But isn't jockeying for position exactly what happens almost any time you get a group of males (of any age) together? And that's my main issue with the book: How much of what we see in the media is essentially just a reflection of what we see in the real world?  In chapter two, for instance, Smith writes about the fact that mothers show up far more often in children's books than fathers do, and that it's almost always mothers who are shown doing the child-rearing, particularly in books about young children. Sexist as that may sound, isn't that still the reality in most families? The archetype of the distant,work-focused emotionally withdrawn father is still a reality in many homes.

Which brings up some questions: 
  • Should media actively work to create different male archetypes, in hopes of changing behavior?
  • Should parents restrict children's media consumption to media that presents a more balanced and egalitarian viewpoint?
  • If they do, does it help or hinder their child as the child negotiates the real world, which still includes a fair amount of sexism and gender imbalance?
  • What matters more? What a child sees or reads in a book or on TV (or in a video game or movie), or what a child sees at home?
  • Can boys who are steeped in mainstream media become well-rounded, emotionally intact men?
I think -- or at least hope! -- that the answer to the last question is Yes. The rest, I'm not so sure about. I'm definitely looking forward to talking with the author later this month!


  1. Have you ever watched the TV Show Chuck? It ran for 5 seasons on NBC and finished its run earlier this year. I always loved the show, in particular because of its varied characters (who grow a great deal during the show).

    Anyway, I'd be really interested to know your thoughts.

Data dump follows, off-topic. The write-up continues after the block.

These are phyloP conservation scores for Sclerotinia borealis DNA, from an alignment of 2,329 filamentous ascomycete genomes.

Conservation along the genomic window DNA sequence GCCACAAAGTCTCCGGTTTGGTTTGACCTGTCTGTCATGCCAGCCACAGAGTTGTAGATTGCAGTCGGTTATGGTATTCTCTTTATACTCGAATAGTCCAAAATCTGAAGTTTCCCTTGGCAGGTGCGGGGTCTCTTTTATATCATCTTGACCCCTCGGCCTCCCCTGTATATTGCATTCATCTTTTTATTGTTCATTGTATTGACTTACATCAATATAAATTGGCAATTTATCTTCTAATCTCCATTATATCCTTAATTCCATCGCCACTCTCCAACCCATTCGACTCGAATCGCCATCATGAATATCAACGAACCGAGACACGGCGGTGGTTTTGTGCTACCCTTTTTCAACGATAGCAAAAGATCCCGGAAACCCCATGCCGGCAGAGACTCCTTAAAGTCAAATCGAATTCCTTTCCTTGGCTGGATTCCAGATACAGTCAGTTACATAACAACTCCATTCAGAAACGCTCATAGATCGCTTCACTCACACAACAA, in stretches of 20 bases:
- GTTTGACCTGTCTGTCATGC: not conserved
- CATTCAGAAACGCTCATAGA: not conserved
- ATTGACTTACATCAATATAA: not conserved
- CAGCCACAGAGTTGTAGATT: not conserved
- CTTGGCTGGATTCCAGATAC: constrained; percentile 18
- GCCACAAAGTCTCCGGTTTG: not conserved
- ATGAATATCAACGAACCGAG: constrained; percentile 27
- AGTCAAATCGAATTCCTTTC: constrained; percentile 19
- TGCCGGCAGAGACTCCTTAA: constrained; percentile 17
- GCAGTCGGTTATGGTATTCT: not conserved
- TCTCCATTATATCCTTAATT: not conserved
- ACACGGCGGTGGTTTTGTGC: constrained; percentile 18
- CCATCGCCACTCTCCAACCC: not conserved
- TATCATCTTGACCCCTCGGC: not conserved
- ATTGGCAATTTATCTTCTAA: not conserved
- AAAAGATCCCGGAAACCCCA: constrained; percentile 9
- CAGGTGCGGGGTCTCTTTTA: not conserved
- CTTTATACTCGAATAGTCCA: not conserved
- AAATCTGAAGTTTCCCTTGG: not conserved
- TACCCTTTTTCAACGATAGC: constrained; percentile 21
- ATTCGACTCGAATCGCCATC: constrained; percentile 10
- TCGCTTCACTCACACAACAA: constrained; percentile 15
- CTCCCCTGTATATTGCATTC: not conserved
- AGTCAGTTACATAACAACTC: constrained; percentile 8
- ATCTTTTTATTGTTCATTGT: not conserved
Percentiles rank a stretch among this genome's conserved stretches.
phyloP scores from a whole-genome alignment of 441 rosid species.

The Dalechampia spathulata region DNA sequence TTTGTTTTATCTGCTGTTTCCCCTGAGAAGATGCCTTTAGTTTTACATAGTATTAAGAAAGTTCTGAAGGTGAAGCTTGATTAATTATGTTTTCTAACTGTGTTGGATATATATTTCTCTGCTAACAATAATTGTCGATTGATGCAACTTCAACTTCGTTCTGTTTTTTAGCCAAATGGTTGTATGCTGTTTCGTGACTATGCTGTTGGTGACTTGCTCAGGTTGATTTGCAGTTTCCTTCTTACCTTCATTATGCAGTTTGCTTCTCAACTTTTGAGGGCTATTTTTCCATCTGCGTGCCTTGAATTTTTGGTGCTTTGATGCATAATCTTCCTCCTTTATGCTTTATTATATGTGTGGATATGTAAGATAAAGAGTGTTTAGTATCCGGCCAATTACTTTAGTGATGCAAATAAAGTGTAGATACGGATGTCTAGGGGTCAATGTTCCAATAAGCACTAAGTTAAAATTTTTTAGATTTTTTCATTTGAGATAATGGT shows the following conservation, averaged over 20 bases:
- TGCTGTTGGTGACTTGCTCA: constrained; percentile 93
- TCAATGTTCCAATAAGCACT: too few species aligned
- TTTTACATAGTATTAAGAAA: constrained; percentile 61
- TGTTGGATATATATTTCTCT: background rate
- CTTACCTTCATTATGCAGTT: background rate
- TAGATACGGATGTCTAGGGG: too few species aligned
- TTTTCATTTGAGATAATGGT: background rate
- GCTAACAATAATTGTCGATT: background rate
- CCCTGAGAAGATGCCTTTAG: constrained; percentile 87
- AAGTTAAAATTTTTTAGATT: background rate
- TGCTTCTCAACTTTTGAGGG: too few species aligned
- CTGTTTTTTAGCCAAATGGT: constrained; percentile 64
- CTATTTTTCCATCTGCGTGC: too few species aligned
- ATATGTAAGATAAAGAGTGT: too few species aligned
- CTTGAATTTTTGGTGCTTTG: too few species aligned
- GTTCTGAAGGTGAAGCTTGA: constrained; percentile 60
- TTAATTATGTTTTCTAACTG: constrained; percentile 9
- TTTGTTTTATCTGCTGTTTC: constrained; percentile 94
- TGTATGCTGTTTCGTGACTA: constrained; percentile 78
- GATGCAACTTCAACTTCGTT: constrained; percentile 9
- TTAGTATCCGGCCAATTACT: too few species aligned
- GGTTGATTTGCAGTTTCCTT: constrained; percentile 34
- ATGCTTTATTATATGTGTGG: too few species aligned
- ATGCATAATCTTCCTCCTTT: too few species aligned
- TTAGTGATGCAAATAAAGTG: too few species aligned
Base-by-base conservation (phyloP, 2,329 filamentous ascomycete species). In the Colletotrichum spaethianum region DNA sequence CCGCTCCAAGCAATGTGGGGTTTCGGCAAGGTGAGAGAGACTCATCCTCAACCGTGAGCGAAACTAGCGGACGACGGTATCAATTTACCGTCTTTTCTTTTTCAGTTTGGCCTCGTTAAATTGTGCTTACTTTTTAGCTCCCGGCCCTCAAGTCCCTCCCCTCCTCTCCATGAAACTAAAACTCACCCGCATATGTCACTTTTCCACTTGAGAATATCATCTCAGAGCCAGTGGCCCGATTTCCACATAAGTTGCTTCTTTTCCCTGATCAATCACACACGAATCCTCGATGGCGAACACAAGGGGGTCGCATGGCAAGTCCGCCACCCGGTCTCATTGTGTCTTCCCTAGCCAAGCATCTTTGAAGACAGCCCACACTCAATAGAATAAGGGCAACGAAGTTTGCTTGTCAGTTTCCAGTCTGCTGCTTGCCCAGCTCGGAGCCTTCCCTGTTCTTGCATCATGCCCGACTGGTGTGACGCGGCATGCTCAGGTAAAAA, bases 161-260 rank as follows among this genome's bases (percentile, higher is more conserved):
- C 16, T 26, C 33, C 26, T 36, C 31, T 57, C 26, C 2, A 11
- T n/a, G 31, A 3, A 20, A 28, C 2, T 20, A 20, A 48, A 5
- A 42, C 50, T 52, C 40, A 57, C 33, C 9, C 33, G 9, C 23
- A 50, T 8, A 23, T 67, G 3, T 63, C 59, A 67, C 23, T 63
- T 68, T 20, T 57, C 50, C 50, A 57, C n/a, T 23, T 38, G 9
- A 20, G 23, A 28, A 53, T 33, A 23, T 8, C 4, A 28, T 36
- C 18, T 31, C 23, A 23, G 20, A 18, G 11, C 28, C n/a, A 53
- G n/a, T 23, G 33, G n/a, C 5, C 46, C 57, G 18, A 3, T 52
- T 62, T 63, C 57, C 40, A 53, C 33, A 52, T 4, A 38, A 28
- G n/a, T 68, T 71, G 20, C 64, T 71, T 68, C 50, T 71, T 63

1. I have not seen Chuck, though I've heard good things about it. I love the idea of varied characters who actually grow and change,though.

      I'd love to hear your thoughts on the show!

  2. I think that we have to talk about what kids see--good or bad--and point out the stereotypes so that they can be thinking viewers. Because we can't control all media, or can't for very long.
    This is interesting--my brain is abuzz. Thanks.

  3. I think you are right on the money, eliana!

  4. Are you trying to suggest that perhaps this book is pointless? That's the impression I get from some of your comments. Yes, of course it is a reflection of what we see. That is the point! What we see more often than not includes some really inappropriate things, and reflecting on those things and thinking about how we can endeavor to reshape what is presented and/or teaching our children how to manage their interpretations are really important tasks! But in order for any of this to happen, we need awareness and critical thought. Which is what this book supports.

    1. I did not mean to imply that the book is pointless. I enjoyed the book and found it to be quite thought-provoking.